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First, it was the BSE scare with beef, and then came the avian virus affecting chicken. Naturally, sales for both suffered a deal. In some cases, losses were significant enough for a few small restaurants to go bankrupt.
Persons addicted to animal protein turned to seafood, and feeble fish stocks are now more threatened then ever before. In addition, researchers tell us that fish represents a better protein source. Japanese, Spaniards, and Portuguese have always been avid seafood consumers due to their geography and economic development. Japanese per capita fish consumption is approximately 35 kilograms, whereas the world average stands at 14.5 kg. Total world seafood consumption of 140 million metric tonnes of which 1/3 is farm raised. Modern aquaculture (or pisciculture) was developed mainly by Norwegian entrepreneurs to farm salmon in an attempt to utilize their deep fjords with rapid water circulation. Soon Canada and the U S A started to farm salmon. Now even Chile operates salmon farms, and exports by airfreight, fresh salmon to North America.
Norwegian are planning to farm cod to the tune of 200 000 metric tonnes per year by 2010, and of course Spanish entrepreneurs with financial and scientific help from Norway have been at it for over a decade farming turbot, plaice, and other valuable species.
French farm most of their oysters on the Atlantic Coast from Arcachon in Bordeaux, all the way up to Brittany, raising Concale, Belon, Baie de Quiberon and Special de Claire. American oyster farming occurs in Louisiana and on the Atlantic Coast. In Canada, oyster beds in New Brunswick and Prince Edward Island supply the country and export markets. They are particularly sought after due to their firm texture and deep flavour. Bras d’or and Malpeque oysters are particularly famous.
Prince Edward Island is famous for cultivated mussels trade marked as muscults, and practically all restaurants use them. They are clean, uniform in size and suit the needs of chefs well. Belgians and Dutch operate many mussel beds to supply European markets.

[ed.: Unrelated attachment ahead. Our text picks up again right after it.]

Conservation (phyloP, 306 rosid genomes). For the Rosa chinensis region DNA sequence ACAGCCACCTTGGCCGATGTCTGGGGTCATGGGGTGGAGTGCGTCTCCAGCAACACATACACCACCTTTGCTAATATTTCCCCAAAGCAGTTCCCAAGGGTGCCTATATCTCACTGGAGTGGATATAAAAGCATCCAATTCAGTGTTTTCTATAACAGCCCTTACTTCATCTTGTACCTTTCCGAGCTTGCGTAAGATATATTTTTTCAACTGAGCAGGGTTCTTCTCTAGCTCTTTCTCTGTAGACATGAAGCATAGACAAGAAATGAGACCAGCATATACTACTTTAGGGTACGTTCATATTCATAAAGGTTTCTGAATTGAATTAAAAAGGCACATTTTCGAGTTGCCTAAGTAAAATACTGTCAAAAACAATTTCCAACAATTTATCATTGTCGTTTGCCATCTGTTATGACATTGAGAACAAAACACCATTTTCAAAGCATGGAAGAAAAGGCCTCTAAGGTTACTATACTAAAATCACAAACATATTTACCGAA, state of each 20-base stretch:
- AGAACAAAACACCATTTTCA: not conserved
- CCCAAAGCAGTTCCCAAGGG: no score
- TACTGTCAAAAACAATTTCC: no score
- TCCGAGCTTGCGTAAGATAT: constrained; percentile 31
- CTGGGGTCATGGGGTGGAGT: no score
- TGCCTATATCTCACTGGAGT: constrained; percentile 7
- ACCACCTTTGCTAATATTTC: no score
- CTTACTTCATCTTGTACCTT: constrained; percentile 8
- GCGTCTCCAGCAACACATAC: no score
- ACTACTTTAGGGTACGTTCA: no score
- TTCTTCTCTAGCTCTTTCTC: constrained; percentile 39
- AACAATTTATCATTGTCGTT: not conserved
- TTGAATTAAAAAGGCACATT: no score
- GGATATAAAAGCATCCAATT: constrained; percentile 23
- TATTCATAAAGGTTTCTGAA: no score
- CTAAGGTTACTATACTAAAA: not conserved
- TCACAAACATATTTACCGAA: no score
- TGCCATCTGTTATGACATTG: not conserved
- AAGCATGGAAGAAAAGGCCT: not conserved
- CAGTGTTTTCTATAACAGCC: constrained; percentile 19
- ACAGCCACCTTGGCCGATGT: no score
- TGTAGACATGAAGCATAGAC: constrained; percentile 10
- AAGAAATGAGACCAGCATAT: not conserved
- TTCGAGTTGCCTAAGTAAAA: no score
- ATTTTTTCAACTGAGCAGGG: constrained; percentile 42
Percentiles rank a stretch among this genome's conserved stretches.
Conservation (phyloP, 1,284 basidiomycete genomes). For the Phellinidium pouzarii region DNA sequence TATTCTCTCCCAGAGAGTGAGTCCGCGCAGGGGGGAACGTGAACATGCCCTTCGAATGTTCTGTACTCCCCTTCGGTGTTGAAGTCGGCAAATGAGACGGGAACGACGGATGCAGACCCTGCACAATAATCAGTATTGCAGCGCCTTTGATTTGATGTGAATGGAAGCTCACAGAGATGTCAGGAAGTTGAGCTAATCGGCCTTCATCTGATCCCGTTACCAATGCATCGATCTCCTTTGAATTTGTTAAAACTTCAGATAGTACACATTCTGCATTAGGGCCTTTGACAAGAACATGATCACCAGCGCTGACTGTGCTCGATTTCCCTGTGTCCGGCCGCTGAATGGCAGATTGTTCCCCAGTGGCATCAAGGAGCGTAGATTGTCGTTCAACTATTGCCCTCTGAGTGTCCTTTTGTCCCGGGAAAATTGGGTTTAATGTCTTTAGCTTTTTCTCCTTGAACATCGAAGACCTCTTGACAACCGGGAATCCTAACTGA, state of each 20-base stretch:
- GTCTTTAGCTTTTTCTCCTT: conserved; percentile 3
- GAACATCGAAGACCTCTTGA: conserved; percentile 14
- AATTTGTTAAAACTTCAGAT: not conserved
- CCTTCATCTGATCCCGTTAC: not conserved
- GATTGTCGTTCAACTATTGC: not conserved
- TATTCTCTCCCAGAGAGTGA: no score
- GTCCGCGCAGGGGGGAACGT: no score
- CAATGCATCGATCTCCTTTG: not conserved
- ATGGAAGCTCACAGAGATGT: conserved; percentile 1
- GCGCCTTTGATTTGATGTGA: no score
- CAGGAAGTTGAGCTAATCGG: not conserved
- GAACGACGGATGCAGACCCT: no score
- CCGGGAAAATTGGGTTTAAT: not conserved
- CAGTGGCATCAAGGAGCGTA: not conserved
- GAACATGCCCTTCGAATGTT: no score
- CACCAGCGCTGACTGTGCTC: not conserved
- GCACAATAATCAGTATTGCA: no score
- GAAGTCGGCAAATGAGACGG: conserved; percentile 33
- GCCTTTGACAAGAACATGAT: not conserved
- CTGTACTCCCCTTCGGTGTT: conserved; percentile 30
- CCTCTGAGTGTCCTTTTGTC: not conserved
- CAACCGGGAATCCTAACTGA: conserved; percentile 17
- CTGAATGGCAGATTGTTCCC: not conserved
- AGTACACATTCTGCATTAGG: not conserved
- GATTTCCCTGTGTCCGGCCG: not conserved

Seafood restaurants do brisk business selling a range of grilled, roasted, broiled, deep- and pan-fried fish, now more than ever, but this has caused among other excessive demand, oceans to deplete much faster than nature can replenish.
Highly efficient trawlers engineered to catch even small fish and greedy boat owners have contributed too.
Seafood restaurants of the past used to sell Dover sole, salmon, trout fillets, shrimp, oysters, lobster, spiny lobster, and crab, all relatively free of bones and easy to eat. In fact most presented them ready-to-eat either filleted or peeled and deveined. Most chefs treated delicate fish as if they were red meat. Today, the treatment is more respectful of delicate texture and flavour. Trout is poached or pan-fried, salmon grilled or baked, shrimp sautÃ©ed or marinated.
Dover sole and scampi have literally disappeared from menus due to their exorbitant cost.
Now there are associations of chefs in large cities actually boycotting certain fish species in an attempt to preserve them, but as always, there is never full agreement as to which species are in danger of vanishing.
Most chefs, if not all, agree that the following fish species are endangered:
â€¢ Caspian sturgeon
â€¢ Wild salmon
â€¢ Chilean sea bass
â€¢ Atlantic cod
â€¢ Atlantic swordfish
â€¢ Florida red snapper
â€¢ New Zealand orange roughy
The majority of chefs agree that aquacultured fish will have to replace at least some of the wild species presently used, but even farmed fish requires other fish species for feeding among other feed. For example, it takes two kilograms of sardines to fatten a salmon by one kilogram.
Regardless, the following farmed fish are abundant and relatively inexpensive. Their taste differs from their natural counterparts due to diet and environment. Arctic char, sable fish and paddlefish are abundant and tasty if prepared properly.
Concerned chefs’ associations recommend farm raised red mullet, John Dory, salmon, catfish, halibut, trout, red snapper, shrimp, and carp. Farmed fish raised in cold waters is firmer in texture and tastes better. Those raised in warm waters grow faster, but yield soft flesh and have an excessively salty taste.
These days, undoubtedly, restaurants treat fish with more respect and cook expertly, but there are still many chefs content with frozen fish fillets, and worse, breaded, frozen, processed seafood.
The most popular seafood in North American restaurants are: salmon, shrimp, tuna, crab, halibut, oysters, sablefish, lobster, spiny lobster a k a langouste, scallops, arctic char and mussels.
Knowledgeable restaurant patrons distinguish between fine seafood restaurants and those that are essentially glorified fast seafood operations.
Article contributed by Hrayr Berberoglu, a Professor Emeritus of Hospitality and Tourism Management specializing in Food and Beverage. Books by H. Berberoglu
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